Monday, March 24, 2014

Garden Protection Plan

When we moved to our new place last August, we had just enough time to put in a small fall garden and get a few meals of kale from the 9' x 3' bed.  We also had enough time to raise a few meat chickens, and we're planning on scaling up both endeavors considerably this spring.  Although it was a little painful through the fall to not have a full-size garden with tomatoes, chard, etc., it was nice that we had a chance to realize just how brazen and shameless the squirrels and raccoons in our neighborhood are.

So, now that we're planning our garden for this coming summer, we know that we're going to need a multi-pronged squirrel-deterrent system in order to bring our crops to harvest.  We also know, having studied squirrel behavior for many years, that simply testing their tiny rodent brains with increasingly complex challenges is unlikely to keep them out completely, but would definitely make gardening harder for us.  Instead, we need solutions that are more...permanent.  Here's what we came up with.

Our place is surrounded by dogs, so our primary line of defense (after the fences around the yard) will be a series of squirrel launchers that send the furry vegetable pirates into the neighbors' yards.  Not that we want to make the squirrels our neighbors' problem, but they've all got dogs who will quite enjoy helping us out.  (And both permaculturalists and ninjas recognize the principle of working within one's surroundings.)  The second line of defense will be a squirrel pit trap.  What awaits the squirrels at the bottom of the pit trap is still a matter of debate.  A snapping turtle?  Punji sticks made from sharpened toothbrushes?  A tunnel that leads to Texas?  (Let us know your vote in the comments section.)  The last line of defense will be a marauding honey badger, discussed at length below.

We've done a lot of thinking about it, and the more YouTube videos we watch, the more it seems like a (trained) honey badger would be an awesome livestock/produce protection plan.  They hunt both day and night, and have no fear of large predators.  They eat anything from grubs to snakes to raccoon-sized rodents.  They can even climb trees to get to the raccoons, which gives them a leg up on canine-type marauders.  They can be socialized and trained, which might even mean that after a few generations in domestication, they could be deterred from chickens and bees.  They're also excellent diggers, so they can help with soil preparation and root crop harvesting.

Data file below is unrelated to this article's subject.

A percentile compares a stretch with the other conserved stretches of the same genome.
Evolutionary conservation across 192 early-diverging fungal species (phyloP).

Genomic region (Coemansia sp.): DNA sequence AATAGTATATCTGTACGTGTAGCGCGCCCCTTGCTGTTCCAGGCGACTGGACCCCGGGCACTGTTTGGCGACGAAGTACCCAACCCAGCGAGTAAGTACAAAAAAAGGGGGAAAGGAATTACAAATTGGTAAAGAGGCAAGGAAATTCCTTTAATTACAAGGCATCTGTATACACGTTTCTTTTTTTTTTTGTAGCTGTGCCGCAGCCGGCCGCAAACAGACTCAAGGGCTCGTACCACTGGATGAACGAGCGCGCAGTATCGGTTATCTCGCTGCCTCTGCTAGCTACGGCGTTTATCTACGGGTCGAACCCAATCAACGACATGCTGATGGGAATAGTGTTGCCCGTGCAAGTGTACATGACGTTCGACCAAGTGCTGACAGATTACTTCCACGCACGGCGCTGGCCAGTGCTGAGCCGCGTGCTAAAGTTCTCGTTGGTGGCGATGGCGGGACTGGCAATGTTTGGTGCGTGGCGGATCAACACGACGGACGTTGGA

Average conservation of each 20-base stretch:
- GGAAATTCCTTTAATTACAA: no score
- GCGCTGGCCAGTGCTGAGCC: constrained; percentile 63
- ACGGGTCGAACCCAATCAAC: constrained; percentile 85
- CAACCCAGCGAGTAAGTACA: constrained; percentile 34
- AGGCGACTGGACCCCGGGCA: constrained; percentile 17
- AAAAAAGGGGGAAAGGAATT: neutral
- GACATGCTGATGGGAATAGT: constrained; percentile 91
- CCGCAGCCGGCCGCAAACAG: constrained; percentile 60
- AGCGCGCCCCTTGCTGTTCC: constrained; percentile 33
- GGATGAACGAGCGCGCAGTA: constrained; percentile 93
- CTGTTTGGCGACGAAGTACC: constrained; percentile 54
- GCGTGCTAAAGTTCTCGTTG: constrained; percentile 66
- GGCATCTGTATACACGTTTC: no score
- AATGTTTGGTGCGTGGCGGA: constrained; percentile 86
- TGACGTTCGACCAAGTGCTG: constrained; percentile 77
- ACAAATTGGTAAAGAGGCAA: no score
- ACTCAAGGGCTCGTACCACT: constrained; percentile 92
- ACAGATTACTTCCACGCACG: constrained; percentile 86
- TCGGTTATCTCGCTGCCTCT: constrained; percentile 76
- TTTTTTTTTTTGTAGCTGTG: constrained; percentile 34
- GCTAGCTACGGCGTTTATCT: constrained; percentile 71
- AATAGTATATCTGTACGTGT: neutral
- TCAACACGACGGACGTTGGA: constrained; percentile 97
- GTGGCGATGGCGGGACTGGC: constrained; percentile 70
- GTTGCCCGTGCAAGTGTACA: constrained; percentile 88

The only legitimate downside is that tame or trained honey badgers aren't currently available to the general public.  Unfortunately, we're also explicitly forbidden from owning a badger in our neighborhood.  But while the honey badger vernacular seems to consist mostly of hissing and snarling, if we could teach it to bark, we might be able to convince an animal control officer it's a weird-looking dog.

In any case, we think there is a legitimate business opportunity here for anyone with experience in importing (or smuggling), breeding, and training exotic and dangerous wild animals, influencing policy decisions regarding what counts as a pet, and marketing progressive ideas to typically conservative crowds.  Let us know if you want to partner up on this venture! (We don't bring any of those skills to the table, though.)

Now that we've got our anti-squirrel system figured out, we just have to decide what to plant in the garden!  That's a nice position to be in.

How do you protect your garden from mammalian intruders?  Do you have any ideas for improving our system?  Let us know in the comments section below!


  1. I think there are some studies showing bait and switch or maybe positive reinforcement for being the best method to change maybe put a squirrel feeder out....or maybe put it in the neighbors yards! lol

    1. I suppose we *could* spend enough time and money to sustain all the squirrels in the area through the growing season, and all the extra squirrels next year that our now-well-fed batch made this year, and the extra extra squirrels the following year...but a one-time investment in a good honey badger might end up being more cost effective in the long run. :-P

      Although, if we could live trap them and train them to do useful things, like fight off other squirrels, maybe feeding them could work. Maybe next year at this time we'll post about our squadron of jedi squirrels.